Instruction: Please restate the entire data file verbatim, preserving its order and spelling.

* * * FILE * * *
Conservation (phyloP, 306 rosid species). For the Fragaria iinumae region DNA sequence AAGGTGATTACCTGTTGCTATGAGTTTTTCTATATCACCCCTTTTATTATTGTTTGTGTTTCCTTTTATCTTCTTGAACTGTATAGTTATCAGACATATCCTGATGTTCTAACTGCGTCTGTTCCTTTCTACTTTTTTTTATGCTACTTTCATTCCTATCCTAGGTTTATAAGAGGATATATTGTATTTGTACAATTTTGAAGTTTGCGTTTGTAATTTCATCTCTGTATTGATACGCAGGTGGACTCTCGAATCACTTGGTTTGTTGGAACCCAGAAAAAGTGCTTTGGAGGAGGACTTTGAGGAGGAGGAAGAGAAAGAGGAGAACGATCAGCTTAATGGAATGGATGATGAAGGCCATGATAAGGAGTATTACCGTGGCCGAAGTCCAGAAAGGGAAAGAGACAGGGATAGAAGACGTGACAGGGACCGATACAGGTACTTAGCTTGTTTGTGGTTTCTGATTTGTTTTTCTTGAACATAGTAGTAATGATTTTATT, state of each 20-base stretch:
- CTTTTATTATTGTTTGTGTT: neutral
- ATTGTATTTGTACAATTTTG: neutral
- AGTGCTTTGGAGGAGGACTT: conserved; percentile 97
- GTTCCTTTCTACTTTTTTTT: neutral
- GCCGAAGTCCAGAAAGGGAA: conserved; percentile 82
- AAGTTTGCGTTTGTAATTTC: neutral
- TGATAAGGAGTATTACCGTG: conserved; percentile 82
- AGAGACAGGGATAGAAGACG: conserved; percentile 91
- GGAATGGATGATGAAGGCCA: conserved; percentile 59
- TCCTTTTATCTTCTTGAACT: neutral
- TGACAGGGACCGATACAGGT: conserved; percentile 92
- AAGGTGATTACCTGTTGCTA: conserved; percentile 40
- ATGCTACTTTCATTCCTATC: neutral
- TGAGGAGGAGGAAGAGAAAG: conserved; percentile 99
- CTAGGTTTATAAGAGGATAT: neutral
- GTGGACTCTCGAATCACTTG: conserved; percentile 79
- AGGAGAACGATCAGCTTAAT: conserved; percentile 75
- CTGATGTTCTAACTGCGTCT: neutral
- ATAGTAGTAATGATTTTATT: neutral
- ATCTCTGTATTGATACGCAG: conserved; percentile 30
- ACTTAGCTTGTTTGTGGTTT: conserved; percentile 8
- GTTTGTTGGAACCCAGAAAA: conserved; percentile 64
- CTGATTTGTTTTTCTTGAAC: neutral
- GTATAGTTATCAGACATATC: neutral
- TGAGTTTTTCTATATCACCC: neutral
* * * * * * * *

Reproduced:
Conservation (phyloP, 306 rosid species). For the Fragaria iinumae region DNA sequence AAGGTGATTACCTGTTGCTATGAGTTTTTCTATATCACCCCTTTTATTATTGTTTGTGTTTCCTTTTATCTTCTTGAACTGTATAGTTATCAGACATATCCTGATGTTCTAACTGCGTCTGTTCCTTTCTACTTTTTTTTATGCTACTTTCATTCCTATCCTAGGTTTATAAGAGGATATATTGTATTTGTACAATTTTGAAGTTTGCGTTTGTAATTTCATCTCTGTATTGATACGCAGGTGGACTCTCGAATCACTTGGTTTGTTGGAACCCAGAAAAAGTGCTTTGGAGGAGGACTTTGAGGAGGAGGAAGAGAAAGAGGAGAACGATCAGCTTAATGGAATGGATGATGAAGGCCATGATAAGGAGTATTACCGTGGCCGAAGTCCAGAAAGGGAAAGAGACAGGGATAGAAGACGTGACAGGGACCGATACAGGTACTTAGCTTGTTTGTGGTTTCTGATTTGTTTTTCTTGAACATAGTAGTAATGATTTTATT, state of each 20-base stretch:
- CTTTTATTATTGTTTGTGTT: neutral
- ATTGTATTTGTACAATTTTG: neutral
- AGTGCTTTGGAGGAGGACTT: conserved; percentile 97
- GTTCCTTTCTACTTTTTTTT: neutral
- GCCGAAGTCCAGAAAGGGAA: conserved; percentile 82
- AAGTTTGCGTTTGTAATTTC: neutral
- TGATAAGGAGTATTACCGTG: conserved; percentile 82
- AGAGACAGGGATAGAAGACG: conserved; percentile 91
- GGAATGGATGATGAAGGCCA: conserved; percentile 59
- TCCTTTTATCTTCTTGAACT: neutral
- TGACAGGGACCGATACAGGT: conserved; percentile 92
- AAGGTGATTACCTGTTGCTA: conserved; percentile 40
- ATGCTACTTTCATTCCTATC: neutral
- TGAGGAGGAGGAAGAGAAAG: conserved; percentile 99
- CTAGGTTTATAAGAGGATAT: neutral
- GTGGACTCTCGAATCACTTG: conserved; percentile 79
- AGGAGAACGATCAGCTTAAT: conserved; percentile 75
- CTGATGTTCTAACTGCGTCT: neutral
- ATAGTAGTAATGATTTTATT: neutral
- ATCTCTGTATTGATACGCAG: conserved; percentile 30
- ACTTAGCTTGTTTGTGGTTT: conserved; percentile 8
- GTTTGTTGGAACCCAGAAAA: conserved; percentile 64
- CTGATTTGTTTTTCTTGAAC: neutral
- GTATAGTTATCAGACATATC: neutral
- TGAGTTTTTCTATATCACCC: neutral